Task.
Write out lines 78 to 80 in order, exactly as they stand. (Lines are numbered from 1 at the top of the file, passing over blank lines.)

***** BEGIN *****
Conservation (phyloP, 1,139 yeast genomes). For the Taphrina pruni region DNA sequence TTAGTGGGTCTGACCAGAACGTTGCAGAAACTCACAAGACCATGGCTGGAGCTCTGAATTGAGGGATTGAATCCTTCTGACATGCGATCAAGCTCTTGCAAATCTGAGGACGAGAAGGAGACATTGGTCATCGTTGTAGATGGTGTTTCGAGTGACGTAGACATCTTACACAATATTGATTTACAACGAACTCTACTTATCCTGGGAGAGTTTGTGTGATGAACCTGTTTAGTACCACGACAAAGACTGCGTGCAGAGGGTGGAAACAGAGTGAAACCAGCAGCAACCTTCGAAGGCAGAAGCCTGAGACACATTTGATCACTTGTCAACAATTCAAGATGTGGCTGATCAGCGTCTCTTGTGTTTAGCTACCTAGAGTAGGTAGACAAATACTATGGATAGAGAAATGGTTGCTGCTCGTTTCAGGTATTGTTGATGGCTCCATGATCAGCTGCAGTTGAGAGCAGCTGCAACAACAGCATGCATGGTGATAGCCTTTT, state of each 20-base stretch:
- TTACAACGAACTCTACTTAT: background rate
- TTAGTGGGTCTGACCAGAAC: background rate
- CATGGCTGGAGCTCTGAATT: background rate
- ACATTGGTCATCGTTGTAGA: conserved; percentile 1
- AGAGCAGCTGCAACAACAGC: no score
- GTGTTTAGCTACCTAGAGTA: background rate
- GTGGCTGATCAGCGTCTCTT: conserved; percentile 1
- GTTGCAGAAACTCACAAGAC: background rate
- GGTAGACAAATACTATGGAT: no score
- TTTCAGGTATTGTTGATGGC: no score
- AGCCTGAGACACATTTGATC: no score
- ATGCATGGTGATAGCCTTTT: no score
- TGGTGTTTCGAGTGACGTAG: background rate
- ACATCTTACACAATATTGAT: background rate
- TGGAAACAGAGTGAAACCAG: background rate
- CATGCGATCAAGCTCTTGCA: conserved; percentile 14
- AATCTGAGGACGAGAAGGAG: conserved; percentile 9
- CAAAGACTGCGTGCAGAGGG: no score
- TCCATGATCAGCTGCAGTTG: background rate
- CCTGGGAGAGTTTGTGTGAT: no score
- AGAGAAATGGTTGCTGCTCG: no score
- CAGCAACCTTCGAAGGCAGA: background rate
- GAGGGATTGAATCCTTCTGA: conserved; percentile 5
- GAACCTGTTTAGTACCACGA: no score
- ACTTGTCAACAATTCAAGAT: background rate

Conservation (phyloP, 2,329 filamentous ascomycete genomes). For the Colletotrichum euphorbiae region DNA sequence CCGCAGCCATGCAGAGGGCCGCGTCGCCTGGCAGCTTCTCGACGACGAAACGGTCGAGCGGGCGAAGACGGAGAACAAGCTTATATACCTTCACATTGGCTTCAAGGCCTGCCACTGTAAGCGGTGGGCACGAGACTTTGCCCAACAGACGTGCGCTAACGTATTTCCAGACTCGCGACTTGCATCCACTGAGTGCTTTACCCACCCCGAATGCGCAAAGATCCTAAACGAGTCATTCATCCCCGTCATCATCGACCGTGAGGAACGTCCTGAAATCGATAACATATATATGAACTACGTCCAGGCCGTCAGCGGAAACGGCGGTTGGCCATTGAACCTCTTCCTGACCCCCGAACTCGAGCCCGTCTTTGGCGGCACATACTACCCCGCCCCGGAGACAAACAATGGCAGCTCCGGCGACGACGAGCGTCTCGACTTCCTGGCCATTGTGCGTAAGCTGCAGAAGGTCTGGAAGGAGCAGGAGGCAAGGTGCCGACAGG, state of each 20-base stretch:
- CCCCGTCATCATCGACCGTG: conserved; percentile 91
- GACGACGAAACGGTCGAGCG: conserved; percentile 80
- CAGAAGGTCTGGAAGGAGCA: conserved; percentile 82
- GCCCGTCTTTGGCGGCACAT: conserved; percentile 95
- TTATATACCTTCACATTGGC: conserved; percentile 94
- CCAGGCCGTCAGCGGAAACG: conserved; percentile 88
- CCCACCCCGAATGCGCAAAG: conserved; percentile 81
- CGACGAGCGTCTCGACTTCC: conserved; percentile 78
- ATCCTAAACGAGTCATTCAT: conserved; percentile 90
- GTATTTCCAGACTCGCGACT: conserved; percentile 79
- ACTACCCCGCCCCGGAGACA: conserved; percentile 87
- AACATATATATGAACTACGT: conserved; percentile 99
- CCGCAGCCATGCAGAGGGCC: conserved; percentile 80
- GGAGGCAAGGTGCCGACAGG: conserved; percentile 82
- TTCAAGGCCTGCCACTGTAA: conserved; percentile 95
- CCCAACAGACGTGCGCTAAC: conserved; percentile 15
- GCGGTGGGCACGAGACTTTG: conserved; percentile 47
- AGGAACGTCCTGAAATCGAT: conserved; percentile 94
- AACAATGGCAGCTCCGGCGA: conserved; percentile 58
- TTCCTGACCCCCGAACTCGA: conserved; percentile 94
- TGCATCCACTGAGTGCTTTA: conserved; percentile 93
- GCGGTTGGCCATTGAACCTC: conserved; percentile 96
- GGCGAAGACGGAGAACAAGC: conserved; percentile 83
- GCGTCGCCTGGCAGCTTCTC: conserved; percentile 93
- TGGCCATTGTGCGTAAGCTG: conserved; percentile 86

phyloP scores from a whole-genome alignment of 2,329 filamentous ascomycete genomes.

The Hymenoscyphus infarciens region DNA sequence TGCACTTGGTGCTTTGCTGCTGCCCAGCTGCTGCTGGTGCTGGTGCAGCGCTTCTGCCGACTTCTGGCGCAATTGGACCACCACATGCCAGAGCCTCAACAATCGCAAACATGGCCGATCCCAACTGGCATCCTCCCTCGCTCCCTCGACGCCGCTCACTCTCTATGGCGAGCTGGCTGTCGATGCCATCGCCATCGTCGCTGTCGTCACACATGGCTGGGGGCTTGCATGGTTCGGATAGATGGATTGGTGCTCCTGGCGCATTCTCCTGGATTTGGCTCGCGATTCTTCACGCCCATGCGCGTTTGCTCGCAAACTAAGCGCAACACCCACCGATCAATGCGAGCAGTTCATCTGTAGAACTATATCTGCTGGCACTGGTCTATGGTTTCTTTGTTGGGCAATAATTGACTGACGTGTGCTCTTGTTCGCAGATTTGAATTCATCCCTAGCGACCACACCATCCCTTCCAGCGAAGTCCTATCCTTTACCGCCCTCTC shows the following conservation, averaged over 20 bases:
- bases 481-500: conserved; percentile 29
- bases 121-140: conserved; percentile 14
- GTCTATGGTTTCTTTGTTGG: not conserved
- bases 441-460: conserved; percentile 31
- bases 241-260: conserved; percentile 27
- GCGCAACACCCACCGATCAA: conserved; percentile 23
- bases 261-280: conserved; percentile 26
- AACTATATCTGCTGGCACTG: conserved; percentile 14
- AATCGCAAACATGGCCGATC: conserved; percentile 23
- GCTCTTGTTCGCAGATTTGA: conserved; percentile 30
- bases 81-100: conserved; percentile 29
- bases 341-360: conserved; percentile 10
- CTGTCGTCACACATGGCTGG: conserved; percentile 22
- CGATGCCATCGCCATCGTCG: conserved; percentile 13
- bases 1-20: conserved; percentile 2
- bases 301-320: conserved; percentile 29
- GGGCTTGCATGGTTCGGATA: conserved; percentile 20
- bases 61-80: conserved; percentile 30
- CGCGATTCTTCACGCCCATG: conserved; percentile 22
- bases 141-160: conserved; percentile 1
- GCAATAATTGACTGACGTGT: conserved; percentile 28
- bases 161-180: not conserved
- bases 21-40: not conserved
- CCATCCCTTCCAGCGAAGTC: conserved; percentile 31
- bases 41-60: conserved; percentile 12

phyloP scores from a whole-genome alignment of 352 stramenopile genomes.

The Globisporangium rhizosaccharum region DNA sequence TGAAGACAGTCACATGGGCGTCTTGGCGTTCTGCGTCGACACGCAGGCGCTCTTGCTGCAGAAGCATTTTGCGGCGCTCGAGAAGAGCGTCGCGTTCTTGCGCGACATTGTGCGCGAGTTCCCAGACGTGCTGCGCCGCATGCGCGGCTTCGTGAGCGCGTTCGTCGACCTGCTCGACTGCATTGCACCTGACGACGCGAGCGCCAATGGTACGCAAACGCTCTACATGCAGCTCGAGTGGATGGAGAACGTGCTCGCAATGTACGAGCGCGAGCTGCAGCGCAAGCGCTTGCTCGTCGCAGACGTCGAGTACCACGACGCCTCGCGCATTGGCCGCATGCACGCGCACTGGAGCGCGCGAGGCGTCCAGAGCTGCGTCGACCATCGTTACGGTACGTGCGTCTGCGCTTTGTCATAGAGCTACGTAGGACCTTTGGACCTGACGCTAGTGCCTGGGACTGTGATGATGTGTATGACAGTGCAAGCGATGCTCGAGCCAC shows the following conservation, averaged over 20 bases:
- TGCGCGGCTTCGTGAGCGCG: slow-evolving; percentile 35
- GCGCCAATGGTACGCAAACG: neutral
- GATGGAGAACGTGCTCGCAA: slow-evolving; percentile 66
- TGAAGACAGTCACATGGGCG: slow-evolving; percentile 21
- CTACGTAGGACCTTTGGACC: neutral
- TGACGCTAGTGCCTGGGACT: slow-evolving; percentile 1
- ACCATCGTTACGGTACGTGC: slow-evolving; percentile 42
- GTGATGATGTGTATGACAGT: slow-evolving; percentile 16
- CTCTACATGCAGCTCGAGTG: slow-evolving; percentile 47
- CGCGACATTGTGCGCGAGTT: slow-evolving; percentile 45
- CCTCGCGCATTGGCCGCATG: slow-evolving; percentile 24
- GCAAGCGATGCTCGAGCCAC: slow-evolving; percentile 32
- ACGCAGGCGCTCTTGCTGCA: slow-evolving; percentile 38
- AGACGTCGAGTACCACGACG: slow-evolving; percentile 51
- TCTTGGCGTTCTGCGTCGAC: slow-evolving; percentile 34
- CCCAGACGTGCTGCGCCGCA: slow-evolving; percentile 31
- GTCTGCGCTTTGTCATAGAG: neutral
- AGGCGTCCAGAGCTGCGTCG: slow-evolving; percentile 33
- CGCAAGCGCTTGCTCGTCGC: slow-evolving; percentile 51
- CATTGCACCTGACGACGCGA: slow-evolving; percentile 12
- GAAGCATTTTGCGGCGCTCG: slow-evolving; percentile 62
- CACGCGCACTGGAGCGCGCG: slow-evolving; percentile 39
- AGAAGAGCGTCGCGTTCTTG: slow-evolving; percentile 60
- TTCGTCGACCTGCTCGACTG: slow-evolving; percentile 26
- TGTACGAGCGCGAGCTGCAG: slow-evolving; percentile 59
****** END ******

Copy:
- CCATCCCTTCCAGCGAAGTC: conserved; percentile 31
- bases 41-60: conserved; percentile 12

phyloP scores from a whole-genome alignment of 352 stramenopile genomes.